Research your destination in advance, and you’ll find that many Europeans take their own vacations in the summer travel season, usually in July or August.
While you may find an occasional business closed, you’ll also find local traffic is lighter, native museum goers and sightseers are gone, and popular restaurants are available.
Europe’s northern countries have mild weather in summer, with a latitude equal to that of the northeastern United States and Canada.
The British Isles are comfortable, having many more days of sunshine and good weather in the summer season than during the rest of the year.
Belgium, The Netherlands, and Scandi-navia may have the best weather in Europe during summer.
In fact, the farther north in Europe the country is, the more important peak sea-son can be as the best season to travel there.
Countries in southern Europe [think near the Mediterranean] will be hot. Really hot.
But there are charming towns and villages everywhere, with beaches to cool your heels.
Costa del Sol...the Greek Isles...the South of France....
The common element in each: water, water, everywhere.
In and around these coastal resort areas, you'll find indigenous sites full of history and local charm - often overlooked in other travel seasons.
Outdoor activities are the rule. Alfresco dining is what to do for the in crowd. And the tourist crowd.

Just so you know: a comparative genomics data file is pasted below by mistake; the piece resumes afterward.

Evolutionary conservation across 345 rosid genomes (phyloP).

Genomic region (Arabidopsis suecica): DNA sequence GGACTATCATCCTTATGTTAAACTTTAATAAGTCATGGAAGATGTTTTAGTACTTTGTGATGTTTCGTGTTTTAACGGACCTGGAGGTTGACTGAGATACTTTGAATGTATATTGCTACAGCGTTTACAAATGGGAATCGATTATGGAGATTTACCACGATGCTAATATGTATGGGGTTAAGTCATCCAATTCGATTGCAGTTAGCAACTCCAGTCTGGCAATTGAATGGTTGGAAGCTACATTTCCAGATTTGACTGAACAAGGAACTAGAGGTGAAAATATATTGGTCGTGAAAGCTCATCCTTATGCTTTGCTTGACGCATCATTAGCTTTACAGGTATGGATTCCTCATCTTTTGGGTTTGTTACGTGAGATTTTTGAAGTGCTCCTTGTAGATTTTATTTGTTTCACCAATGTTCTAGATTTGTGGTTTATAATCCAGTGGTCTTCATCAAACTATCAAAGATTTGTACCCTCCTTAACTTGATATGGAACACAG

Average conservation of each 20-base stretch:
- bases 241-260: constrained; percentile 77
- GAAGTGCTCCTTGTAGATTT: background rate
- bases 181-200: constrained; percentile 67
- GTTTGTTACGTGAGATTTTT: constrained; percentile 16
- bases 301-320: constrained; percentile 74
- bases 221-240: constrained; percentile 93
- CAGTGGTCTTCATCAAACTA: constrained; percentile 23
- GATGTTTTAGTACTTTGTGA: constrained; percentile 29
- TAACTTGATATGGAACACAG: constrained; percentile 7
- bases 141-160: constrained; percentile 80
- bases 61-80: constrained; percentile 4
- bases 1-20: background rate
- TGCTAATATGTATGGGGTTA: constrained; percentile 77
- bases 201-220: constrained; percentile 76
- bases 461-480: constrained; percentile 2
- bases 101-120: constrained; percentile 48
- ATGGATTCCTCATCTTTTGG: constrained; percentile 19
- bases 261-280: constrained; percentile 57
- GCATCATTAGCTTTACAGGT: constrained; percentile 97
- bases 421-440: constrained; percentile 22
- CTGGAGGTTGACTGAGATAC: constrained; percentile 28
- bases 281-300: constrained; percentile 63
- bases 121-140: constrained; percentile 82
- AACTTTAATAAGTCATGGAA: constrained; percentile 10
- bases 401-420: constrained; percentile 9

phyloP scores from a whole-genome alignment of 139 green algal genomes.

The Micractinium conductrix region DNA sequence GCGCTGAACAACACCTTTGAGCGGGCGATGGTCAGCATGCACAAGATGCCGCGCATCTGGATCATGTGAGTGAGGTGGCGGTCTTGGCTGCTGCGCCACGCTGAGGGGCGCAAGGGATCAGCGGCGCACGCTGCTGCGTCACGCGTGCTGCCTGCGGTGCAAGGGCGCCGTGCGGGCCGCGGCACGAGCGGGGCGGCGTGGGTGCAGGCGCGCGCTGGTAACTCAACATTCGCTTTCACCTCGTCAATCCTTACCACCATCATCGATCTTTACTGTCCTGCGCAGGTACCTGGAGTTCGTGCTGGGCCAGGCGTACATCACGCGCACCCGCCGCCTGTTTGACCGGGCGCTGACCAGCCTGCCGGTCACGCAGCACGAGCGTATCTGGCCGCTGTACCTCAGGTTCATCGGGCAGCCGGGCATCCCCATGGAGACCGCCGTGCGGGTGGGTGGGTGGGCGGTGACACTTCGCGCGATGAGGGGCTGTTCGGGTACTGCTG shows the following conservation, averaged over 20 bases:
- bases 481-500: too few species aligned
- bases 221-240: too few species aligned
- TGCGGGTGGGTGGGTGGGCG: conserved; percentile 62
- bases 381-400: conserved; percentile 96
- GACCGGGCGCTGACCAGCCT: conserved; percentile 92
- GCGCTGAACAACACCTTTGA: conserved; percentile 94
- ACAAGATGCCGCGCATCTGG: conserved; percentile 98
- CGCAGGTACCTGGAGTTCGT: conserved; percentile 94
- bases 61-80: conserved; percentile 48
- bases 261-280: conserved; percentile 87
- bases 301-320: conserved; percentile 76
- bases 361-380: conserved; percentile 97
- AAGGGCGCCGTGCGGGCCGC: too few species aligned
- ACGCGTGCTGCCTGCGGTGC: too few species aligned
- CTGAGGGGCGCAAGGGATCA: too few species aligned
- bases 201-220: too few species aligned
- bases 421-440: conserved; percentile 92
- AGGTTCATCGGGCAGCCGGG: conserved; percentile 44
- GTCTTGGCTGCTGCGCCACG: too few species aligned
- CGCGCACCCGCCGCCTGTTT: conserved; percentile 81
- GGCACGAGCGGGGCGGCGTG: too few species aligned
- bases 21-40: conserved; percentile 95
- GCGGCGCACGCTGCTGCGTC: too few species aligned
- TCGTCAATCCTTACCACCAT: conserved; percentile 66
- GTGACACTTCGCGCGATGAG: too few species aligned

Sun, sand, and unparalleled scenic beauty. Is it any wonder these are the places Europeans go for their summer Europe travel?
During peak season Europe, wherever you travel on the Continent, both natives and tourists are out enjoying themselves. People watching is at its best.
When is the best season to visit Europe? Most travelers, tour companies, and even Europeans say - without hesitation - it’s peak season!
For more information on how to choose the best season to travel to Europe, check out the following pages:
Traveling in Low Season finds a different side of Europe. Toss your weather concerns aside and discover the Continent's true soul.
Traveling in Shoulder Season is the best of all worlds. The crowds are gone, the prices down, and the weather’s fine. Learn how to take advantage of Europe’s finest travel season.
Discounts are hard to come by for peak season travel. As a rule, there are no 'late breaking deals'. Book early for the best prices. Avoid reservation centers, if possible. The further out you book – directly with the company when they show low occupancy – the more likely you are to save money.